CDT Day 37

CDT Day 37: Homer Youngs Peak shadow to Goldstone Pass – Fancy Seeing You Here Camp to Fox Camp

Miles hiked: 27

Total miles: 607.9

Early to bed, early-ish to rise. Even with the extra hour of sleep, SpiceRack and I still slept through multiple alarms. Still, we were on the trail hiking by 6:30am, a big improvement. Probably because we knew how damn far we had to hike today. Sun filtered through the trees as the trail continued for a few easy miles along the creek. I felt surprisingly recovered considering the sorry state I was in ending yesterday, though my feet did take some warming up before I could walk normally.

Continuing the trend of this section through the Beaverheads, going down meant switchbacking up. We had sort of pushed east, out of the mountains so there was no big pass to climb, but the elevation was big anyway. I was ravenous as I neared the top of the climb, thinking that perhaps my hiker hunger had finally kicked in. I jammed some of the food in my hip belt pocket into my mouth. Who remembers what it was? Who cares? Through the trees I could see clouds already blowing in from the West. There will be rain.

Classic.

And the rain did come not too long after that. A shower kicked me down the other side in a hurry, even though I was protected by some pretty big trees. The running probably didn’t help with the rain any, but it made me feel better nonetheless. The sun poked through a tenuous gap in the clouds. The forest warmed. Spice and I created an elaborate fantasy about lasagna.

We kept lunch short at Pioneer Creek, cognizant of the mega climbing we still had to do. Spice got going before me, but I didn’t want a repeat of yesterday so I made sure to write quickly and only left 20 minutes after her. It was unbelievably hot through a sage-filled opening in the trees. Thousands of grasshoppers fluttered along the trail in front of me. But then back into the trees. Really beautiful forest, gentle uphill.

When did it get hot again?

Remember how it was hot and sunny? Well, all of a sudden it wasn’t. In just a few minutes, the temperature dropped 20 degrees and the bright afternoon dimmed to late evening dusk. Thunder began to rip the sky and rain started to fall just as I caught up to Spice who was finishing a break. I was happy for the relief from the heat, but my reaction was mellow compared with the extra juice she was feeling. Alive, and ready to hike!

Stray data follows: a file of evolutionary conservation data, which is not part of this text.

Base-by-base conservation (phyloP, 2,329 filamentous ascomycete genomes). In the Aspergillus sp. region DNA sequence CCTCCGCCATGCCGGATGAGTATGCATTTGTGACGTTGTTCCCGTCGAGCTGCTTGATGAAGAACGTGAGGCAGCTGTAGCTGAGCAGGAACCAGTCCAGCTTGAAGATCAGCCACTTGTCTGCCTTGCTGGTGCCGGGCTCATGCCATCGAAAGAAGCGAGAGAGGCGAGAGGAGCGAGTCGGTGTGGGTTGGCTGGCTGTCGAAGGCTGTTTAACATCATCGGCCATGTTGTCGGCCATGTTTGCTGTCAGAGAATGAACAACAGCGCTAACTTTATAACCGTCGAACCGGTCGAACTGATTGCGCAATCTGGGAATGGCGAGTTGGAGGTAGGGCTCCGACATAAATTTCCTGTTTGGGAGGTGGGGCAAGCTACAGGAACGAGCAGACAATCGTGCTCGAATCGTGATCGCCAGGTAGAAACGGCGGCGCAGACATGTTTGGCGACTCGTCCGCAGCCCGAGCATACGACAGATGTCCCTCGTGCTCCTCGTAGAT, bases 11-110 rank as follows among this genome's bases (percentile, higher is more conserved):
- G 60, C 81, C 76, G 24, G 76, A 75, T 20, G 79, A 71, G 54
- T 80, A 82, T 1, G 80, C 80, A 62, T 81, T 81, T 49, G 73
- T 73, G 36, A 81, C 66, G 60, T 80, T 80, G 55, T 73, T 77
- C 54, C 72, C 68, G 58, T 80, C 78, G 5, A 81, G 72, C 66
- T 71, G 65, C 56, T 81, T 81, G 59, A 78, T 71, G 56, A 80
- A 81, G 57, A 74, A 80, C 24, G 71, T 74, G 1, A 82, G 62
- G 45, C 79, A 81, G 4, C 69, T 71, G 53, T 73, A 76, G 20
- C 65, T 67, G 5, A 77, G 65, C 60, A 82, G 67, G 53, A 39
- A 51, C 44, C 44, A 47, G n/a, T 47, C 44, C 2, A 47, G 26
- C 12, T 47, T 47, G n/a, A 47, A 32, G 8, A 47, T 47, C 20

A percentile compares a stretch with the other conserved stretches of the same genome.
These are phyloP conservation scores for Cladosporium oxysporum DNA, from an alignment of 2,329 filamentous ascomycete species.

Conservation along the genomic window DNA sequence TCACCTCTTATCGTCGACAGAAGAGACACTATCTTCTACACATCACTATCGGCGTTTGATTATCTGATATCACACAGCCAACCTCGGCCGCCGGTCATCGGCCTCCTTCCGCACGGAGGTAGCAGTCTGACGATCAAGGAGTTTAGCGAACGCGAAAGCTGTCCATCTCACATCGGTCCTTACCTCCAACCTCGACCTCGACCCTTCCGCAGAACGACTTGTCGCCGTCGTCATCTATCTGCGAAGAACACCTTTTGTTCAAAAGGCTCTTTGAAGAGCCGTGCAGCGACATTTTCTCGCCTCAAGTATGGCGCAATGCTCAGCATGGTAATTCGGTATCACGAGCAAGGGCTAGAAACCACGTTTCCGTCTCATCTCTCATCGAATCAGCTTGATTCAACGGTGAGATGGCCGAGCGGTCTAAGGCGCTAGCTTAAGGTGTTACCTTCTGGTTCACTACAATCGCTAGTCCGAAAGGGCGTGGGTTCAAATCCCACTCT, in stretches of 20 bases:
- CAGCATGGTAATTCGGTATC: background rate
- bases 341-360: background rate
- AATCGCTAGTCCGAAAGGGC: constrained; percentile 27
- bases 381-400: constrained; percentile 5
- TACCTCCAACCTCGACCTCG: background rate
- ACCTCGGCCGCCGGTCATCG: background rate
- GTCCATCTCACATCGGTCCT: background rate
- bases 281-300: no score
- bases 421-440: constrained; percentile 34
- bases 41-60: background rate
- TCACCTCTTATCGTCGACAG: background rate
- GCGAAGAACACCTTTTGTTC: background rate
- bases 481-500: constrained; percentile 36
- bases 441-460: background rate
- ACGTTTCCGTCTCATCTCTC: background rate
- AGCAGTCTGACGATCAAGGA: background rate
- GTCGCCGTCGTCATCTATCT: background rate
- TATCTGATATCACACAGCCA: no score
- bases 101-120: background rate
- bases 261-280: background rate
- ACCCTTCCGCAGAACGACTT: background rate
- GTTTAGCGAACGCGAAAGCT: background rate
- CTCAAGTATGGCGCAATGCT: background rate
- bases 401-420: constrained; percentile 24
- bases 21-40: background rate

I was even happier about not being a few miles faster. We were safe in the forest in a valley, but we would soon be up high on an exposed ridge. Not the place I wanted to be in a thunderstorm. Nope, I tootled away, quite happy under my umbrella to watch flashes, count seconds, and feel the boom from a safe elevation.

We discussed what ice-cream flavored Corn Nuts would be like at a needed break, then were harassed by whistling marmots on bouldery switchbacks to a pass. Down a bunch, then up even more to another saddle around 9,300ft. Light showers were safely east of us now, and the thunder long gone. A big storm system was still dumping an ocean-worth of rain over the higher peaks to the north, but all that amounted to for us was an incredible show. The sun was approaching the horizon so the rain was filled with gold as it hazed out the gnarly black jags. It was going to be tight making it to camp before dark, but the sight was worth stopping for. Over and over again.

A view worth stopping for.

The fantastic ridge went for miles. Tough up and down, but worth every step. Spice did not appreciate my rendition of Bohemian Rhapsody. Finally at the top of whatever it was that we were on, it was just a couple mile cruise downhill to camp. It may sound strange, but my legs were so tired at this point that I needed to run, no strength left to fight gravity with every step. So I made it there pretty quick, 9:15pm. Beat, but before dark. Crunchberry and Rooster were camped at the dirt road intersection already and I was enthralled to hear about their experience on the ridge during the height of the storm. Yep, not the place to be.

A fox showed me where to drop my pack. I collected water while Spice set up the tent. A cold night. Cold beans for dinner. Tough day. Great day.

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